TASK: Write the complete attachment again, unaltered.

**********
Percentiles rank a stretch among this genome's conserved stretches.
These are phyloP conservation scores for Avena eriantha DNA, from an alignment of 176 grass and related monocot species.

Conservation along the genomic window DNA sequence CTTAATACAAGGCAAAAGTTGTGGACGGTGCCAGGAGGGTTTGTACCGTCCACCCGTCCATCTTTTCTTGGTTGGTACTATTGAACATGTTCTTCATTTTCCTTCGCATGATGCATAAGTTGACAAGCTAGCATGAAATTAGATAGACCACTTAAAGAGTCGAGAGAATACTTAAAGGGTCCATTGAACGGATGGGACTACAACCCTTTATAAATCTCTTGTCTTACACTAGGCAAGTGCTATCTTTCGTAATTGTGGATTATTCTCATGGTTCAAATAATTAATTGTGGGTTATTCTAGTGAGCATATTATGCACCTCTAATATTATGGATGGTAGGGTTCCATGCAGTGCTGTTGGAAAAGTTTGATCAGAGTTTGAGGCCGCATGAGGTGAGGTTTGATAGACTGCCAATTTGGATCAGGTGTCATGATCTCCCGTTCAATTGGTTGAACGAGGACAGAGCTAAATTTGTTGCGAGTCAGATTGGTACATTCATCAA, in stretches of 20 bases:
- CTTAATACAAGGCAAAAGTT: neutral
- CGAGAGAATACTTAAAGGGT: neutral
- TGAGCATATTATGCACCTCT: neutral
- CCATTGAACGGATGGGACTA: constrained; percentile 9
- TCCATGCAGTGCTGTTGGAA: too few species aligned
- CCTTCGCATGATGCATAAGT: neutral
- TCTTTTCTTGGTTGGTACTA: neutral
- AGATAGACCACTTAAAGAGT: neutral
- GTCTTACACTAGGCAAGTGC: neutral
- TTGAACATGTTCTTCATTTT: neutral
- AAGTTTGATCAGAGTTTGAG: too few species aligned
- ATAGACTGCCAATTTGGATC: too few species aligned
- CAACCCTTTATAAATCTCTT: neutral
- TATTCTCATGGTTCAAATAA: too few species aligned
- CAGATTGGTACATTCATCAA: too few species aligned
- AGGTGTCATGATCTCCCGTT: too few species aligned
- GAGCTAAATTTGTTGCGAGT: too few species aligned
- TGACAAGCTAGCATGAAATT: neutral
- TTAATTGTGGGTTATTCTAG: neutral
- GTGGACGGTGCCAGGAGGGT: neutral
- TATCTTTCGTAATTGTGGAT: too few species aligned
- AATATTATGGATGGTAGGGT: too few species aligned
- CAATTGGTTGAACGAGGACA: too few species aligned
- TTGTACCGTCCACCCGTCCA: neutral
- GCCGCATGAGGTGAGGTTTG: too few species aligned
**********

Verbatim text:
Percentiles rank a stretch among this genome's conserved stretches.
These are phyloP conservation scores for Avena eriantha DNA, from an alignment of 176 grass and related monocot species.

Conservation along the genomic window DNA sequence CTTAATACAAGGCAAAAGTTGTGGACGGTGCCAGGAGGGTTTGTACCGTCCACCCGTCCATCTTTTCTTGGTTGGTACTATTGAACATGTTCTTCATTTTCCTTCGCATGATGCATAAGTTGACAAGCTAGCATGAAATTAGATAGACCACTTAAAGAGTCGAGAGAATACTTAAAGGGTCCATTGAACGGATGGGACTACAACCCTTTATAAATCTCTTGTCTTACACTAGGCAAGTGCTATCTTTCGTAATTGTGGATTATTCTCATGGTTCAAATAATTAATTGTGGGTTATTCTAGTGAGCATATTATGCACCTCTAATATTATGGATGGTAGGGTTCCATGCAGTGCTGTTGGAAAAGTTTGATCAGAGTTTGAGGCCGCATGAGGTGAGGTTTGATAGACTGCCAATTTGGATCAGGTGTCATGATCTCCCGTTCAATTGGTTGAACGAGGACAGAGCTAAATTTGTTGCGAGTCAGATTGGTACATTCATCAA, in stretches of 20 bases:
- CTTAATACAAGGCAAAAGTT: neutral
- CGAGAGAATACTTAAAGGGT: neutral
- TGAGCATATTATGCACCTCT: neutral
- CCATTGAACGGATGGGACTA: constrained; percentile 9
- TCCATGCAGTGCTGTTGGAA: too few species aligned
- CCTTCGCATGATGCATAAGT: neutral
- TCTTTTCTTGGTTGGTACTA: neutral
- AGATAGACCACTTAAAGAGT: neutral
- GTCTTACACTAGGCAAGTGC: neutral
- TTGAACATGTTCTTCATTTT: neutral
- AAGTTTGATCAGAGTTTGAG: too few species aligned
- ATAGACTGCCAATTTGGATC: too few species aligned
- CAACCCTTTATAAATCTCTT: neutral
- TATTCTCATGGTTCAAATAA: too few species aligned
- CAGATTGGTACATTCATCAA: too few species aligned
- AGGTGTCATGATCTCCCGTT: too few species aligned
- GAGCTAAATTTGTTGCGAGT: too few species aligned
- TGACAAGCTAGCATGAAATT: neutral
- TTAATTGTGGGTTATTCTAG: neutral
- GTGGACGGTGCCAGGAGGGT: neutral
- TATCTTTCGTAATTGTGGAT: too few species aligned
- AATATTATGGATGGTAGGGT: too few species aligned
- CAATTGGTTGAACGAGGACA: too few species aligned
- TTGTACCGTCCACCCGTCCA: neutral
- GCCGCATGAGGTGAGGTTTG: too few species aligned